When videos that took a lot of energy to edit weren't getting 'likes’ or bringing in new followers it began to make me feel frustrated, and just feel bad in general, 'not good enough' even. In reality, I know that's not true, and I know what I have to share is valuable. The thing is Instagram has become an advertising platform where people have teams to professionally edit their content, so doing it all yourself feels too 'homegrown' in comparison. Even without a team, so much time and effort goes into reels and videos. I never even thought of buying followers either - I wanted to grow organically. Too much of social media is fake, and I wanted to stay authentic. When I started to feel this way, I would take a step back, knowing being connected 24/7 isn't mentally healthy, and I would share when I was 'in the mood' or felt inspired to share (everything is energy, after all). Then judgment about various things from people I knew started to ensue, and while I understand their perception of me is only a reflection of them, it made me angry and sad that people could even be that way.


What started as sharing healthy living tips, started to feel unhealthy. No wonder social media is making people feel anxious, depressed, and lonely – there’s so much comparison, hate and judgment being exchanged, and most people spend more time on it than anything else these days. These virtual realities that we are actively choosing to spend time on, something that should make us feel more connected socially, is distracting and disconnecting us from our physical reality and our own lives. On top of that, the excessive amount of content available is making people expect information in a fast, cheap, and easy way. People have become numb to content because their dopamine receptors are shot – making everyone want everything in an ‘instant’ and if it takes more than a couple of seconds to read or watch, it’s onto the next attention grabber. Social media is destroying our brains and ultimately our happiness.


I didn't like the way Instagram started to consume and impact my energy in a negative way, and it was something I was actively choosing to participate in by choosing to create content, put myself out there and ‘spend my energy on it’. Ironically, I don’t consume that much content and am very aware of who I choose to follow. But the feelings I had about social media all started to build up and one night, while I was sleeping, I woke up in the middle of the night, and a message came through. I heard my answer, 'just quit it'.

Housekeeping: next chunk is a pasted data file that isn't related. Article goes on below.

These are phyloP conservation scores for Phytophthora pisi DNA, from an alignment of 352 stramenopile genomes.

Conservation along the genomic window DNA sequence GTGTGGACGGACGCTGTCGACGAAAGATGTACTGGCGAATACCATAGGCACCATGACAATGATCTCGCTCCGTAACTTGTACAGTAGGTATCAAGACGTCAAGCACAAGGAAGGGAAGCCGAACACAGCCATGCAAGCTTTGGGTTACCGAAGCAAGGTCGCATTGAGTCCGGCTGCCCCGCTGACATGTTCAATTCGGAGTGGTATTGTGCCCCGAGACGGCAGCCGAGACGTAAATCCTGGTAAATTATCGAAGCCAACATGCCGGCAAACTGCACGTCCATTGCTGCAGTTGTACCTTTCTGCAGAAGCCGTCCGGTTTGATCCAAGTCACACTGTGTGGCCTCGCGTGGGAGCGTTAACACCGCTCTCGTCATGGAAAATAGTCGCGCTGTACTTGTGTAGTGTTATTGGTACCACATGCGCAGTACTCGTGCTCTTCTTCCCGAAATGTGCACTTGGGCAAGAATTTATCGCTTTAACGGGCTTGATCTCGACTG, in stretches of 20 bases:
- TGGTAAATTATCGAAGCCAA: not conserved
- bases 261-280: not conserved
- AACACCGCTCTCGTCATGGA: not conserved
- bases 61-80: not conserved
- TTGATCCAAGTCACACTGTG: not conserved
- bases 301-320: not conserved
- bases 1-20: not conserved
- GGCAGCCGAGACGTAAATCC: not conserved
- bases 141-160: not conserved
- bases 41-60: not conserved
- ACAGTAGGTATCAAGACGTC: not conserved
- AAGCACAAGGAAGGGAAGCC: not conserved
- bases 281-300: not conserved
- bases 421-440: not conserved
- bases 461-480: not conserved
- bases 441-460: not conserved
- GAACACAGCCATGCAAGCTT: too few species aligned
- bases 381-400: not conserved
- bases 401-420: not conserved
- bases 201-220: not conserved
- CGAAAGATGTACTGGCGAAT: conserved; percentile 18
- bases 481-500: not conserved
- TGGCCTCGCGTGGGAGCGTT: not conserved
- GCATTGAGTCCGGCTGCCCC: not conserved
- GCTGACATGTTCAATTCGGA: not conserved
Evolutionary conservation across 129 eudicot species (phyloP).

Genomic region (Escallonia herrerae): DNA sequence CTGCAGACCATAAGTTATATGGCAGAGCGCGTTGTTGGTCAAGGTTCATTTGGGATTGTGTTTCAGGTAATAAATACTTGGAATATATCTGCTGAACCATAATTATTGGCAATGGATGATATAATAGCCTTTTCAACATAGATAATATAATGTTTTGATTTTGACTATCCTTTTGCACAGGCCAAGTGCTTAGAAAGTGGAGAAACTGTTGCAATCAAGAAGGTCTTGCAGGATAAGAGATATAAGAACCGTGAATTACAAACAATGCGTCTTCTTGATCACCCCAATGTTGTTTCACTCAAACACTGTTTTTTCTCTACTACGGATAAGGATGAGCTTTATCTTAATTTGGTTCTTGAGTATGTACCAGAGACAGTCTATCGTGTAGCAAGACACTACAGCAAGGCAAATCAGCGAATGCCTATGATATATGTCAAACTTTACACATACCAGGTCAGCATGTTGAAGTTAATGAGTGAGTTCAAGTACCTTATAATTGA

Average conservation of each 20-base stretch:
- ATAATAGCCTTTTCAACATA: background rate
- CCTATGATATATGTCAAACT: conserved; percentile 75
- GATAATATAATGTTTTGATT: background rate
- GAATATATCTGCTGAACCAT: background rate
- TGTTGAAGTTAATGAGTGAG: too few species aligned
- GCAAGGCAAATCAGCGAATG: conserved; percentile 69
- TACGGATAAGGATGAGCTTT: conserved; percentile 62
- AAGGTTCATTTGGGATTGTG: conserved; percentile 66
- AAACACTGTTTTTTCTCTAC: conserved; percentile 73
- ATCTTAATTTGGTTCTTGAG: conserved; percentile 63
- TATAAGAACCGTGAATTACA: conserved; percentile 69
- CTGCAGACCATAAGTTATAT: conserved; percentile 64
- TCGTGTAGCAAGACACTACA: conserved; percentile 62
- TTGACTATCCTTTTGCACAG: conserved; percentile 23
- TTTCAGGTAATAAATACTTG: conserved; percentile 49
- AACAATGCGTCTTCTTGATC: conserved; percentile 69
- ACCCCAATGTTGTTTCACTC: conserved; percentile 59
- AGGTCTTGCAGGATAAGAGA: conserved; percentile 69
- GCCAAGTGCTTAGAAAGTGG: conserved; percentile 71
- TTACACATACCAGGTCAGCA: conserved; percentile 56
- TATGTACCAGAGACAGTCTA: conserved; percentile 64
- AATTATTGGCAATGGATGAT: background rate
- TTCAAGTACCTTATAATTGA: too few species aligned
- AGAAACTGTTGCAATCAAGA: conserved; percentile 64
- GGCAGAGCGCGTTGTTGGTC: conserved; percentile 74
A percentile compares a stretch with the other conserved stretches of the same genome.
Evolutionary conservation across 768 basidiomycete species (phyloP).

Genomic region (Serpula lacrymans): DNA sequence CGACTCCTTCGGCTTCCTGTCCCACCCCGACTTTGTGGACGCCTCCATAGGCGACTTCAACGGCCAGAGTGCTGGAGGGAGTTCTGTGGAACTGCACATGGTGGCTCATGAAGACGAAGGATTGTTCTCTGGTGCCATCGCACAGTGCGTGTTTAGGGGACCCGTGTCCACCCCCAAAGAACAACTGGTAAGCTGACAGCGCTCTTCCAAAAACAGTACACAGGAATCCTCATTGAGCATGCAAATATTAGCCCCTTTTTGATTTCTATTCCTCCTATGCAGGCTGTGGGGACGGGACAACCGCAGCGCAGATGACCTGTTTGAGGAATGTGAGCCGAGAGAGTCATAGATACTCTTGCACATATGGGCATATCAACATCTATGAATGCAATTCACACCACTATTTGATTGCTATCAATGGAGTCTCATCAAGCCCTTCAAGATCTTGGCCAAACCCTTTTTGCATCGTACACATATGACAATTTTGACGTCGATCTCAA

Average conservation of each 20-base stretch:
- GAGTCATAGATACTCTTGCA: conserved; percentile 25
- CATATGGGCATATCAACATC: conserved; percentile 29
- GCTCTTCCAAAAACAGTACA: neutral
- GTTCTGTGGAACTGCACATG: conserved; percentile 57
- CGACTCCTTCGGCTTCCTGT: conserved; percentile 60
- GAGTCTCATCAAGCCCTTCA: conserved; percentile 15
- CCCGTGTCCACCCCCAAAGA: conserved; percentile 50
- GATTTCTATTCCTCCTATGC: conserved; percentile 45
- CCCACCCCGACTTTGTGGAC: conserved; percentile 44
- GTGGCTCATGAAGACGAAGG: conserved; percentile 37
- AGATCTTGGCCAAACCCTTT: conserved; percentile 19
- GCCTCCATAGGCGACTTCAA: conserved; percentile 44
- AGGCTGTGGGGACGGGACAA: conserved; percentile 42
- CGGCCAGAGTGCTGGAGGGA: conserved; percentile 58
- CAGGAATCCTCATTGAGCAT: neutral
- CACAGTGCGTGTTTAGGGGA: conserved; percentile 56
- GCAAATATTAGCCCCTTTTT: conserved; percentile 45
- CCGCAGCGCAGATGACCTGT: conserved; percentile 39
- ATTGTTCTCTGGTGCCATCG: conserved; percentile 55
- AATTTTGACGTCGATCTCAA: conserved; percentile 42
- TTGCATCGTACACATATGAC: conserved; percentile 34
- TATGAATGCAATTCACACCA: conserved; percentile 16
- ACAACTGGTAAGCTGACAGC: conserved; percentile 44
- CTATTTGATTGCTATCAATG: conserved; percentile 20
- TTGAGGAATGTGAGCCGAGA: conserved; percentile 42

My ego may have had a really hard time letting it go and wanted to view what I created as a failure, but since making the decision to let go and release the pressure, my energy has been freed up, I feel back in a flow, no longer held up by taking pictures of my morning smoothie, what I'm buying at the grocery store, or remembering to respond to a DM, just free to move into the next thing. It feels peaceful. Over the last year I’ve come to appreciate living at a much slower pace, taking my time with things, living with less stress, and in turn that makes me want to share at a slower pace.


As I edit this and read it back, I realize how much my life and my priorities have changed over even the last year. I’ve been through a lot behind the scenes, and I spent the last few years in a small world without a lot of one-on-one connections, but it’s spring and everything feels fresh to me. I'm in a new home, I just got a new car, and recently took a 10 day ‘staycation’ just to reset and enjoy my life and neighborhood as it is now. It’s a new beginning, one I have been working toward for a while, and I want to experience people, places, and things in real life, and in real time. I want to savor each moment without the pressure of capturing it on a phone. The food blog wasn't a failure, that’s just how my ego was viewing it. It's my jumping off point to what's next, and since I've disconnected my energy from sharing every day, my mind feels clear and connected to what’s around me, ready to receive the next inspiration.


If you’ve read this far, I just want to say, don’t be afraid to put your phone down and look up, especially when you’re going about your daily routine. Your life is happening right in front of you - stay present and focus on the real-life connections. Also notice how your phone, especially social media, tries to distract you from the present moment. Notice how it makes you feel. Our happiness is dependent on our own real life experiences and connections - not viewing it all through a phone.